Goldstein & Brooks (2012) summarized the definition of resilience in material science as the “ability of a material to resume its original shape or position after being spent, stretched, or compressed". This definition was lately adapted to behavioural sciences to define the absence of psychological or clinical problems after experiencing adversity. Vanistendael (2007) defined resilience as "the capacity of an individual person or a social system to grow and develop in the face of very difficult circumstances”. Although this is just one of several ways of defining this psychological concept (Fletcher et al, 2013), it helps to point out the main idea behind resilience: the relevance of the person' strengths as protective factors against adverse circumstances (Fletcher et al, 2013). It represents a key element in the development of children, as it determines their ability to confront risk situations and hold everyday problems, especially as they grow and start engaging in unsupervised activities (Goldstein & Brooks, 2012). As both children and teenagers have to deal with different traumatic events during their development, it becomes relevant to provide them with tools to deal with these issues, on which they will have to confront feelings like anger or frustration.
Several psychological constructs act as protective factors when facing a life crisis, which is in fact related to the concept of resilience. Self-esteem, social skills, coping strategies, empathy or emotional intelligence are some examples of those constructs (Durmont, 1999). The presence of these protective factors helps the person giving her "plasticity" (Greve & Staudinger, 2006) which will be relevant to overcome future stressful or traumatic events. Even though their presence does not eliminate the chances of developing a crisis, their absence, together with the presence of risk factors, can represent a high risk of not properly coping with that crisis. This can eventually lead to different personal dysfunctional situations, one of them being radicalisation (Doosje et al, 2016). Resilience acts as a "shield" (Doosje et al, 2016) that makes people resist the pressure from radical ideologies.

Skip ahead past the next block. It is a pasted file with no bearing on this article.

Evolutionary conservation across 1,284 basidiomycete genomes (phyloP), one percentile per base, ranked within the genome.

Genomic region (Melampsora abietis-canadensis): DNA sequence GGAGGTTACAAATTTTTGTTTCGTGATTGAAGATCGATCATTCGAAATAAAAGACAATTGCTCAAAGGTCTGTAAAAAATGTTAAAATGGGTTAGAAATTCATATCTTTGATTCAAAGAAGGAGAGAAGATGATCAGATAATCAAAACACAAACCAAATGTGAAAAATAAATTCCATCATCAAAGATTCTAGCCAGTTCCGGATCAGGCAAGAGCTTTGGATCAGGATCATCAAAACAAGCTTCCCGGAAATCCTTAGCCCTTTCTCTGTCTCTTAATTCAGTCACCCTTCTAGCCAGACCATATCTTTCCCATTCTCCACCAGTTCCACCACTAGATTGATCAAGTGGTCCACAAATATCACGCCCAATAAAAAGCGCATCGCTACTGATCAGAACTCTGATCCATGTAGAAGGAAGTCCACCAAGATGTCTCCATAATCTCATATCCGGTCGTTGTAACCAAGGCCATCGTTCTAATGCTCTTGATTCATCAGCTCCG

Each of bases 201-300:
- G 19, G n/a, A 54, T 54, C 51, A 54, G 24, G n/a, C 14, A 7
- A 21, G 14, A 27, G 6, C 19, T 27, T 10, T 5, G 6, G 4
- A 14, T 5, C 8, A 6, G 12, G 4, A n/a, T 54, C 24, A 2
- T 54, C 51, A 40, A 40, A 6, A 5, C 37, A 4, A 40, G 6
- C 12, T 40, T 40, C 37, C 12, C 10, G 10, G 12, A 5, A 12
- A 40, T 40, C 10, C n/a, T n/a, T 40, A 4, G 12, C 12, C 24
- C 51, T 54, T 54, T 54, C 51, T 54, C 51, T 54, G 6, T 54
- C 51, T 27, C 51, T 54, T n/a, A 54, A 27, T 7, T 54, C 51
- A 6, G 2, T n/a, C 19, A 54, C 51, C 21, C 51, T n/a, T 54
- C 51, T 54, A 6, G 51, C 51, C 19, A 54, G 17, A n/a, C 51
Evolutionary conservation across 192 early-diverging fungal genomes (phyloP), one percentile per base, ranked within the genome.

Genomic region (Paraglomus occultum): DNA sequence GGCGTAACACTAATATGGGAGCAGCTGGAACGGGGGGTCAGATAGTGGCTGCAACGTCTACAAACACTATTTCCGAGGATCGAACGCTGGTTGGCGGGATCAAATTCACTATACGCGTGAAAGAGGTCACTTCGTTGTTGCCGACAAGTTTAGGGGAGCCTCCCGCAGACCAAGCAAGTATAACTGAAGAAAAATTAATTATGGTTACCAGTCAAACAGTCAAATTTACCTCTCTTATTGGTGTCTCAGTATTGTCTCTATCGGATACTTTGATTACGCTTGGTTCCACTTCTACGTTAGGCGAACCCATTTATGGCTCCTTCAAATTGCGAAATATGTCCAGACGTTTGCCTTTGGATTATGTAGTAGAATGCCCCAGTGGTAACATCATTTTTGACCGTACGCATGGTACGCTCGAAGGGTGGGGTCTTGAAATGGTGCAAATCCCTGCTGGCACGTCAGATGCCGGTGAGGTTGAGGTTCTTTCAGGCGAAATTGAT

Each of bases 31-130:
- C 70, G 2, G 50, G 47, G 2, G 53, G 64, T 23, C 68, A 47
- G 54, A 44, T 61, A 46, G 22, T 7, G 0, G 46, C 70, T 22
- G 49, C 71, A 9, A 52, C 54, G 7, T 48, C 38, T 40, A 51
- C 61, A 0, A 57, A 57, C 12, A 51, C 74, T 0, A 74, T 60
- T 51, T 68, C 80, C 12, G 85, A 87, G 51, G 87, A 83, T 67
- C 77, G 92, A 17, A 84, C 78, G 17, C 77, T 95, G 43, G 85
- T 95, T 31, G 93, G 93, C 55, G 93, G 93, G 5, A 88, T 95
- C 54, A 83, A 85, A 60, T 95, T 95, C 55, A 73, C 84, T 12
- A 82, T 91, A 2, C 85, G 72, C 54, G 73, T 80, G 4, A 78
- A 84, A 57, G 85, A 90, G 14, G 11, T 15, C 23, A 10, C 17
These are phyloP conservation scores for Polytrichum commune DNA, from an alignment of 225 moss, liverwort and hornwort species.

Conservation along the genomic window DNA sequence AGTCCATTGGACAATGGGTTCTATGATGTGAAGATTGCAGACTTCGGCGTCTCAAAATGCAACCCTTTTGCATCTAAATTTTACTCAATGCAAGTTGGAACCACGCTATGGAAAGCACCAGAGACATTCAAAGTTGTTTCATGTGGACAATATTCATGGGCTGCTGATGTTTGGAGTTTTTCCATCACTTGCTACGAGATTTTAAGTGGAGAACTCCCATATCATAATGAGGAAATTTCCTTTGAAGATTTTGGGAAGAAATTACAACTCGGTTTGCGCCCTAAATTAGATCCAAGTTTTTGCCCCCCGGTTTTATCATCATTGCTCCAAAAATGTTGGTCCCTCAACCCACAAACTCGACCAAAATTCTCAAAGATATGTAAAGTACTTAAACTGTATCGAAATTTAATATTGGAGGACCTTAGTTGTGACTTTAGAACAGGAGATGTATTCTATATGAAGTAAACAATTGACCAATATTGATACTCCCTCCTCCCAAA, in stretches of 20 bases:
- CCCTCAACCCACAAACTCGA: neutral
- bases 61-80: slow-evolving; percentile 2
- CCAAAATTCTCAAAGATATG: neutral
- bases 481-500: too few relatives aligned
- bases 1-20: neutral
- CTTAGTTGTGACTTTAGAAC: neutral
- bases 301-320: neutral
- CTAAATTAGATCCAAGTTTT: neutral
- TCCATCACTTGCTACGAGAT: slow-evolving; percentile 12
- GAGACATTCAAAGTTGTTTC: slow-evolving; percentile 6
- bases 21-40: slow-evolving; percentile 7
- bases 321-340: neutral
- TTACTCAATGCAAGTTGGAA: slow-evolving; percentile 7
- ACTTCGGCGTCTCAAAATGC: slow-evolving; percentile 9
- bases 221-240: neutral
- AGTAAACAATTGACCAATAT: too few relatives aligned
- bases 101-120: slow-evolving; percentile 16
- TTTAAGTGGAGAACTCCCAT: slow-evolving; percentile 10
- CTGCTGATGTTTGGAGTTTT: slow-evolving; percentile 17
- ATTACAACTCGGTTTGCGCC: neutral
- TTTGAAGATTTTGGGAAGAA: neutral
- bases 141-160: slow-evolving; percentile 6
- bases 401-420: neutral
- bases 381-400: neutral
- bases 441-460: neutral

Role-playing is one of the most common genres used to develop serious games, as they use simulation to recreate situations involving both cognitive and emotional skills of the players (Schrier et al, 2015). In this type of video games, players assume the role of an avatar and they follow a story making decisions with consequences during the development of the story (Tichon et al, 2017). Researchers have shown the positive effect of the identification of the players with the main characters, which in fact leads to automatic associations with the self (Tichon et al, 2017). This means that players can assimilate the same characteristics and personality traits of their character into the game.
One example of Role-playing game (RPG) with educational purposes is the use of serious games to promote cultural o social awareness in the school developed by Paracha et. al. (2013). In their intervention, authors developed a video game known as "Shimpai Muyou" that it is focused on education against religious (Islamic) harassment. This video game promotes the culture and values of Islam by using instructional concepts and narratives to teach children, between 8 and 12 years old, how to handle emotionally sensitive situations that can occur in schools by means of ethical dilemmas. In this video game, children have to make difficult decisions, define strategies and face the consequences of their actions. The results of this project were positive and influenced the children's perception of bullying, resulting in an increase in awareness, ethic and moral understanding and empathy towards people who suffer from bullying (Paracha et. al., 2013). Another example of a serious game is “Darfur is Dying" (Boyd et al, 2006), in which players take on the perspective of a displaced person from Darfur (a region in western Sudan), negotiating the forces that threaten survival in a refugee camp and learning about the crisis in Sudan.
Both Shimpai Muyou and Darfur is Dying invite the players to take the role of a character that is immersed in a specific context, on which they can be taught directly using simulated situations. This type of serious games aids the development of a learning environment, in which children can practise skills such as empathy, teamwork, decision making or emotional management. And, therefore, children would be given tools to strengthen their resilience, which is precisely the objective of YoungRes project.